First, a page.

The Bend Experiment
Road trips are a big part of the mountain bike lifestyle. Day trips or week-long trips define us and our appreciation for life and our sport. Read on and share in our adventures called the Bend Experiment.
We’ll publish three articles on this adventure. The lodging and city of Bend, Cog Wild and the riding, COTA and the trail building efforts. Enjoy!
(Photo by Sterling Lorence courtesy of Specialized Bikes)
By Peter Tsang
I was fortunate enough to be able to join some fellow MTBR folks on a trip to Bend, Oregon this past October. I had already experienced my first Bend trip earlier in the year, back in June, and we had an absolute blast riding some of the best trails that Bend had to offer. When this latest opportunity popped up, there was no way I was going to miss out. Just like the previous trip, we hooked up with the good folks at Cog Wild again. However, this time around, rather than just riding and enjoying every new experience, I had the mindset of really focusing on the trails and learning about what it was that made the expansive network of trails here so great. Heck, I live near the so called birth place of mountain biking, and it’s still a pipe dream for us to have new, mountain bike friendly, fun and challenging multi-use trails.
In the early 1990s, land managers in Central Oregon sought to close off mountain bike access to trails on Forest Service or BLM land. They were quickly met with organized opposition. In 1992, this opposition, consisting of bikers and hikers, led to the formation of COTA, the Central Oregon Trail Alliance. One of the keys to their success was the ability to reach a compromise with land managers, and over the years, they have been working in conjunction with the USFS and other land managers to build and maintain over 500 miles of trails in Central Oregon.
There has been much written about COTA, and they have an excellent website which describes their work and mission statement, so I won’t regurgitate that here. What I can offer is my impressions of COTA and their results as an outsider looking in. The COTA motto is “the world is run by the people who show up”. So how does COTA make this happen?
Watch Seth Graham take the Bob Trailer out for some trail work.
In addition to working with land managers and other trail user groups, COTA has gained community support through local business sponsorships and trail work events. With well organized events, trail work becomes a fun and rewarding experience. All the locals I spoke to seemed to have a blast doing trail work, and inevitably, someone has a funny story to tell about the last time they were out working.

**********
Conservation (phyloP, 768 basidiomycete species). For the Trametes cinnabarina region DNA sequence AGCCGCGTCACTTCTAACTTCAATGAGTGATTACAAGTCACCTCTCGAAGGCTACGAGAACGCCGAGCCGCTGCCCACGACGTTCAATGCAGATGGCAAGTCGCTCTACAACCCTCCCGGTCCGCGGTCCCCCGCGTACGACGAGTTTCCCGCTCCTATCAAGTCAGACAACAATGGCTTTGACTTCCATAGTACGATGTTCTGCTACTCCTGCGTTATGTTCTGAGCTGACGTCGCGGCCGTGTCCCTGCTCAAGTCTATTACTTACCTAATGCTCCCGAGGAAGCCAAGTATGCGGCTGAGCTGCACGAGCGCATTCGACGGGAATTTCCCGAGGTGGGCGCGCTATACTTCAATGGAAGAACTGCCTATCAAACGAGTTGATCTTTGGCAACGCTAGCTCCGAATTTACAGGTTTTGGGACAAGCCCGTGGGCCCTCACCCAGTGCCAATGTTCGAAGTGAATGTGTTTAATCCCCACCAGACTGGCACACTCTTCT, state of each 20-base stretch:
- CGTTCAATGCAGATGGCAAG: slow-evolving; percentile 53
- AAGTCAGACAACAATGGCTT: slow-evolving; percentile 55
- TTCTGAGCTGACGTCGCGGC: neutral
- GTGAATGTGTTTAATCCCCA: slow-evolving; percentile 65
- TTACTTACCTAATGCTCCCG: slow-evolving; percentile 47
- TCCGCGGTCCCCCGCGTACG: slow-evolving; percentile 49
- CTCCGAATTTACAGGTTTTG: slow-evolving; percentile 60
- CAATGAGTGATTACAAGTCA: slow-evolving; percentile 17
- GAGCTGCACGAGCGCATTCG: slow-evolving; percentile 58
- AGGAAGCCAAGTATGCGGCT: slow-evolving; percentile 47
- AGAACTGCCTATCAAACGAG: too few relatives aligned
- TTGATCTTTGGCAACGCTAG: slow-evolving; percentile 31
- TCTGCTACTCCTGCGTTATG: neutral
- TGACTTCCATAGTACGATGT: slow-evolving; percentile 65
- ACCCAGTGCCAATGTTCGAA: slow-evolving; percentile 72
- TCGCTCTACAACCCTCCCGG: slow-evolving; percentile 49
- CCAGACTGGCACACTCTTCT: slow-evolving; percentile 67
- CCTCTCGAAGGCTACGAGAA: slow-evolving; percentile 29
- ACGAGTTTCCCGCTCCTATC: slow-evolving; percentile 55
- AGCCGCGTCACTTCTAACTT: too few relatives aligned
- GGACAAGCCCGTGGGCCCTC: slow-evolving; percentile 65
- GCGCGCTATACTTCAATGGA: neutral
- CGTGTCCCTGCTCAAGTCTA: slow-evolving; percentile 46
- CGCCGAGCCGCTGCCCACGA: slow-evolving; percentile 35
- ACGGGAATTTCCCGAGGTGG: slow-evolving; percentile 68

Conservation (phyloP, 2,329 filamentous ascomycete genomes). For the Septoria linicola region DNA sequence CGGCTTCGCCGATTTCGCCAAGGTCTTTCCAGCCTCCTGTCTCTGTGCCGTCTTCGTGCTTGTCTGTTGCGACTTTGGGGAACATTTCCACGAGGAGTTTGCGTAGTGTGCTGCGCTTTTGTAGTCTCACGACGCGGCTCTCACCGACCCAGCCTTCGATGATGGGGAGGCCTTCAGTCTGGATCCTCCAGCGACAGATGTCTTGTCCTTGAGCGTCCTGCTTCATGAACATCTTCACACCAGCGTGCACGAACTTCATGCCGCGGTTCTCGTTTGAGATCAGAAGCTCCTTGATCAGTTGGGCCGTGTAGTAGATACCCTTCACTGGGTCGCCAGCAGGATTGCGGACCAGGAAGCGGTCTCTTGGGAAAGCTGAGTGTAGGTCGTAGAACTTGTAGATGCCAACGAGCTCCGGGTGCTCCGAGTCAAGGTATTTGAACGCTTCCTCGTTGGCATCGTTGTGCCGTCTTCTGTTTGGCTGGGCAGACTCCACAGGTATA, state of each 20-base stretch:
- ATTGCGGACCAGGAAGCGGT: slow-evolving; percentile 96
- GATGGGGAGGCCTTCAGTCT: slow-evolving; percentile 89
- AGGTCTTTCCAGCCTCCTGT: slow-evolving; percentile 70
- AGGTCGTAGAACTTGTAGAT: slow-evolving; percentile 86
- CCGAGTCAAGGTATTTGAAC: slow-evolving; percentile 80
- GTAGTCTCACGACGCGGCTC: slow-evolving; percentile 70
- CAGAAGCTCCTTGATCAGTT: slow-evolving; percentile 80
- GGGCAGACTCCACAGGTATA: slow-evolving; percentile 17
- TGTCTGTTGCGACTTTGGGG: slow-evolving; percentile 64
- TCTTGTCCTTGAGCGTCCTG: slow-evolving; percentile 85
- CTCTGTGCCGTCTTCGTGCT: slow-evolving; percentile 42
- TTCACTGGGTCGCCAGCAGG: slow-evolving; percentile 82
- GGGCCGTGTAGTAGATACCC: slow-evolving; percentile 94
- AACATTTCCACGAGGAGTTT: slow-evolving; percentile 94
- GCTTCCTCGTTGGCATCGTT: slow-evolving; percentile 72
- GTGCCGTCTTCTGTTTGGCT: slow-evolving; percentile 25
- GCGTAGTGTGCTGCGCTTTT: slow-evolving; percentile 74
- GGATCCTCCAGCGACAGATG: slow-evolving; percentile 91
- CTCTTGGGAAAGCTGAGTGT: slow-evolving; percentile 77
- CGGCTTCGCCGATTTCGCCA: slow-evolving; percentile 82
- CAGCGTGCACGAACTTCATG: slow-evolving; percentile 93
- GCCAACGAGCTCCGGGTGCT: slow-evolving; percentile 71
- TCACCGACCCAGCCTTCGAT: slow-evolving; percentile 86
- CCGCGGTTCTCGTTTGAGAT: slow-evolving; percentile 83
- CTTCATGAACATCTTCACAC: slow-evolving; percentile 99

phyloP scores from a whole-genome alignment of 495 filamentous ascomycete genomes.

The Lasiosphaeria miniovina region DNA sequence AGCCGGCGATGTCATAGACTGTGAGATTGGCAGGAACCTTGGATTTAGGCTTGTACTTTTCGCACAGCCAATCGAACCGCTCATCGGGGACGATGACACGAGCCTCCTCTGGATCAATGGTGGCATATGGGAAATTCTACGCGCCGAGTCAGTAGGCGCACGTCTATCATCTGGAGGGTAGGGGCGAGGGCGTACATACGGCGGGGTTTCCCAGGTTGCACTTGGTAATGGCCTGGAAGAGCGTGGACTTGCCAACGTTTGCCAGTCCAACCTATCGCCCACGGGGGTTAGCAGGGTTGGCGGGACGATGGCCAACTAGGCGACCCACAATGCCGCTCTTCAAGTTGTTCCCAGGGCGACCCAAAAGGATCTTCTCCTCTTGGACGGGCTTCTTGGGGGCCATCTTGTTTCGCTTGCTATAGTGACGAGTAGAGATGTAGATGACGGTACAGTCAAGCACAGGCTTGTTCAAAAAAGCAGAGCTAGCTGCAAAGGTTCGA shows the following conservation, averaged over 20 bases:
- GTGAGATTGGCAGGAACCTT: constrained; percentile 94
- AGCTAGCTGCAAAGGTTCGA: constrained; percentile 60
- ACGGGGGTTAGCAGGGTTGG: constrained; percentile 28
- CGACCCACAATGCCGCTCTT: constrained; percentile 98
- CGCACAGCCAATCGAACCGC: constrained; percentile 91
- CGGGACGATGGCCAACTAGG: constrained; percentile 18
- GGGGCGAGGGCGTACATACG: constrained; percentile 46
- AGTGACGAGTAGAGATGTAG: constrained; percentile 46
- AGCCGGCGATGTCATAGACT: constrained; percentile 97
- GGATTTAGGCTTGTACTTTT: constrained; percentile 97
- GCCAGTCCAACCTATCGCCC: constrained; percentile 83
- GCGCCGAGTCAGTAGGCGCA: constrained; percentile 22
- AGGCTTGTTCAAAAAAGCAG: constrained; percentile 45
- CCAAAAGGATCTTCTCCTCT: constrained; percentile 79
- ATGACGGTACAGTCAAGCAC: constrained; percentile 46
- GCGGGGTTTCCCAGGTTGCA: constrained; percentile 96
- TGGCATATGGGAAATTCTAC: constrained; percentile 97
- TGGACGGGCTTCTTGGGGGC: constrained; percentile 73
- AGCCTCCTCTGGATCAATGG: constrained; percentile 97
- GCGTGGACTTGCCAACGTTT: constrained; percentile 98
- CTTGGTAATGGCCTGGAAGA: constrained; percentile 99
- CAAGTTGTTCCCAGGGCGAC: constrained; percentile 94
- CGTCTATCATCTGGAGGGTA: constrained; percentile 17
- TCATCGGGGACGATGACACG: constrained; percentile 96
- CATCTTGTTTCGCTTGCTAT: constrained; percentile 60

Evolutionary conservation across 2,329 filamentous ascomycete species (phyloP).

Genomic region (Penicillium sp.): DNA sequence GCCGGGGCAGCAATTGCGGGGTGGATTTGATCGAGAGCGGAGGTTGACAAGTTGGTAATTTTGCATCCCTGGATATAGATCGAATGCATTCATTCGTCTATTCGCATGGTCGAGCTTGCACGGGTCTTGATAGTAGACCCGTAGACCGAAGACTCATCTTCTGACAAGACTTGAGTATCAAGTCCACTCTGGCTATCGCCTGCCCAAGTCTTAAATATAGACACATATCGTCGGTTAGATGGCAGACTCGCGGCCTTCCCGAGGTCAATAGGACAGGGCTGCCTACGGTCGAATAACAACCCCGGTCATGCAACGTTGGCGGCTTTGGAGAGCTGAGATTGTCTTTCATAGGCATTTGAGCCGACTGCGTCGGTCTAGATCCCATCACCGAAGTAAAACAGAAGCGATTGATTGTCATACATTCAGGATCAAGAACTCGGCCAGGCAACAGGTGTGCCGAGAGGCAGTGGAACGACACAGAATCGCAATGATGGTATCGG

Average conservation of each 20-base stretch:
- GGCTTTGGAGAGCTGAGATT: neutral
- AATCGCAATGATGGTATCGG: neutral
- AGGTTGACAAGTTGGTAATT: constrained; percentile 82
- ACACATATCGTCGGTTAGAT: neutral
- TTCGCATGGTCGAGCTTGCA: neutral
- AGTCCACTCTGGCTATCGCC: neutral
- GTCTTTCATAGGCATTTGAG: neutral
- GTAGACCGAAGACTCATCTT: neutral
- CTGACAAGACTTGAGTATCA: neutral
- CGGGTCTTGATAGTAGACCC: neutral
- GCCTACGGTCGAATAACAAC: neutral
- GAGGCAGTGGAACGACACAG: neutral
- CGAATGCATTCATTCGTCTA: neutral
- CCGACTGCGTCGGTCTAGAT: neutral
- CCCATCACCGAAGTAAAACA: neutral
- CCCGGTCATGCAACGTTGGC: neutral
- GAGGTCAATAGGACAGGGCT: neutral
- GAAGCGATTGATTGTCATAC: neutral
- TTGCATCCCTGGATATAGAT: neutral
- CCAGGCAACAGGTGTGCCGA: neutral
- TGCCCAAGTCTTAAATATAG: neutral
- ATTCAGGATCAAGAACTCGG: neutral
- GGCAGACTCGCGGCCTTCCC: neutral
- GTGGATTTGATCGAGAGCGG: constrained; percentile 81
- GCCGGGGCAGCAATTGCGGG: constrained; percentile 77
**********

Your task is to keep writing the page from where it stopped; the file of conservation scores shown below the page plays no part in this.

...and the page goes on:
Communication is also important. Members meet once a month to discuss various topics. The COTA website is up to date, newsletters are current, trail work logs are updated, and trail conditions are posted. Members are even active here on the MTBR Oregon forums. This all makes it very easy for anyone to get involved.
One of the coolest things about COTA is the opportunity for members to take on more of a leadership role if they choose. Through their Adopt-a-Trail Program, members can become a Trail Steward and choose a trail that they are responsible to maintain. Of course, there are specific guidelines one is expected to follow, but this gives members the power to design trails as they envision it.
All the above elements lead to results that can easily be seen and appreciated. The trail network is still expanding, and COTA’s vision of creating a world-class trail system is being realized. The evidence is not only in the sheer number of trails available to ride, but the variety of high quality, sustainable trails, as well. Riders of all levels can find trails to their liking. There is no doubt that older favorites like Phil’s Trail and Whoops Trail will always be there. Now, newer trails like Tiddlywinks are being built with bigger berms and jumps, where you can carry higher speeds safely for maximum flow.
(Lev Stryker is the steward for the Whoops trail. He is one of the riders in this video and one of the owners of Cog Wild Tours)
Mountain bikes are still evolving, and the way people think about trail building will likely evolve, too. The biking world is indeed run by the people who show up. In Central Oregon, you can bet COTA will show up.
Learn more about COTA at their website: http://cotamtb.com/